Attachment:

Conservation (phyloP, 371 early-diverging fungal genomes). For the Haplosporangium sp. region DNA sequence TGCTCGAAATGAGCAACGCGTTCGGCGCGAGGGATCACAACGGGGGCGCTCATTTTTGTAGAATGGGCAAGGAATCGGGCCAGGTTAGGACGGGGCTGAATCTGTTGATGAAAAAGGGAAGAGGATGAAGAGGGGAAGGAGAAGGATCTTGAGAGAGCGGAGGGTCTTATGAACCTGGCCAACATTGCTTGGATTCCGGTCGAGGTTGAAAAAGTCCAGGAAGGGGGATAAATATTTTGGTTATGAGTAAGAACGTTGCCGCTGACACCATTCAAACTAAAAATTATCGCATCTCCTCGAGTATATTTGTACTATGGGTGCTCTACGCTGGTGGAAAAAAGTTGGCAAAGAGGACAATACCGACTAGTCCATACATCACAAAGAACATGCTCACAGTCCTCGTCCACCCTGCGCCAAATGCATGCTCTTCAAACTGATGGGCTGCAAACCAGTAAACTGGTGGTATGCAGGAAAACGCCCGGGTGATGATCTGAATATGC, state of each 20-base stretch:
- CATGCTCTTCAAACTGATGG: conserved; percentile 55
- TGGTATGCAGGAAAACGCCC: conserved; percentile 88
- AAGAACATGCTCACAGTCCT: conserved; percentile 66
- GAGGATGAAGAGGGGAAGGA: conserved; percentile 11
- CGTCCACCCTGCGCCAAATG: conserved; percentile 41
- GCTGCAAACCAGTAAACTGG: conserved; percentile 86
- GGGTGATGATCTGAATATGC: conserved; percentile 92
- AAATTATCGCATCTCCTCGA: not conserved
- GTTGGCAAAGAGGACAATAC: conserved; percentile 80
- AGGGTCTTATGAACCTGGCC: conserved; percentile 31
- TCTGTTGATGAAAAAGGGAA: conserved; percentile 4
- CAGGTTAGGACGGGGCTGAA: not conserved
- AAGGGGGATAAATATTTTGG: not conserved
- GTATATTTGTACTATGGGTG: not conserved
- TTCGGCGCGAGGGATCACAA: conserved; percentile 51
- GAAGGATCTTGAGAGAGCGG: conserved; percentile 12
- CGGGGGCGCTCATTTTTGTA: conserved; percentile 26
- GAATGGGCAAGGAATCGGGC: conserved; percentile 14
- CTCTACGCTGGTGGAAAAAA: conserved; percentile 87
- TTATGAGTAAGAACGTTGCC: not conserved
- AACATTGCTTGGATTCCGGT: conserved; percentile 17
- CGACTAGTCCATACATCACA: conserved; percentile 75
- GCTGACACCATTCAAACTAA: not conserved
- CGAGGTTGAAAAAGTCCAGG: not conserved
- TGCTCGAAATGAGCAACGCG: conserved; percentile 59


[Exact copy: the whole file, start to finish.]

Conservation (phyloP, 371 early-diverging fungal genomes). For the Haplosporangium sp. region DNA sequence TGCTCGAAATGAGCAACGCGTTCGGCGCGAGGGATCACAACGGGGGCGCTCATTTTTGTAGAATGGGCAAGGAATCGGGCCAGGTTAGGACGGGGCTGAATCTGTTGATGAAAAAGGGAAGAGGATGAAGAGGGGAAGGAGAAGGATCTTGAGAGAGCGGAGGGTCTTATGAACCTGGCCAACATTGCTTGGATTCCGGTCGAGGTTGAAAAAGTCCAGGAAGGGGGATAAATATTTTGGTTATGAGTAAGAACGTTGCCGCTGACACCATTCAAACTAAAAATTATCGCATCTCCTCGAGTATATTTGTACTATGGGTGCTCTACGCTGGTGGAAAAAAGTTGGCAAAGAGGACAATACCGACTAGTCCATACATCACAAAGAACATGCTCACAGTCCTCGTCCACCCTGCGCCAAATGCATGCTCTTCAAACTGATGGGCTGCAAACCAGTAAACTGGTGGTATGCAGGAAAACGCCCGGGTGATGATCTGAATATGC, state of each 20-base stretch:
- CATGCTCTTCAAACTGATGG: conserved; percentile 55
- TGGTATGCAGGAAAACGCCC: conserved; percentile 88
- AAGAACATGCTCACAGTCCT: conserved; percentile 66
- GAGGATGAAGAGGGGAAGGA: conserved; percentile 11
- CGTCCACCCTGCGCCAAATG: conserved; percentile 41
- GCTGCAAACCAGTAAACTGG: conserved; percentile 86
- GGGTGATGATCTGAATATGC: conserved; percentile 92
- AAATTATCGCATCTCCTCGA: not conserved
- GTTGGCAAAGAGGACAATAC: conserved; percentile 80
- AGGGTCTTATGAACCTGGCC: conserved; percentile 31
- TCTGTTGATGAAAAAGGGAA: conserved; percentile 4
- CAGGTTAGGACGGGGCTGAA: not conserved
- AAGGGGGATAAATATTTTGG: not conserved
- GTATATTTGTACTATGGGTG: not conserved
- TTCGGCGCGAGGGATCACAA: conserved; percentile 51
- GAAGGATCTTGAGAGAGCGG: conserved; percentile 12
- CGGGGGCGCTCATTTTTGTA: conserved; percentile 26
- GAATGGGCAAGGAATCGGGC: conserved; percentile 14
- CTCTACGCTGGTGGAAAAAA: conserved; percentile 87
- TTATGAGTAAGAACGTTGCC: not conserved
- AACATTGCTTGGATTCCGGT: conserved; percentile 17
- CGACTAGTCCATACATCACA: conserved; percentile 75
- GCTGACACCATTCAAACTAA: not conserved
- CGAGGTTGAAAAAGTCCAGG: not conserved
- TGCTCGAAATGAGCAACGCG: conserved; percentile 59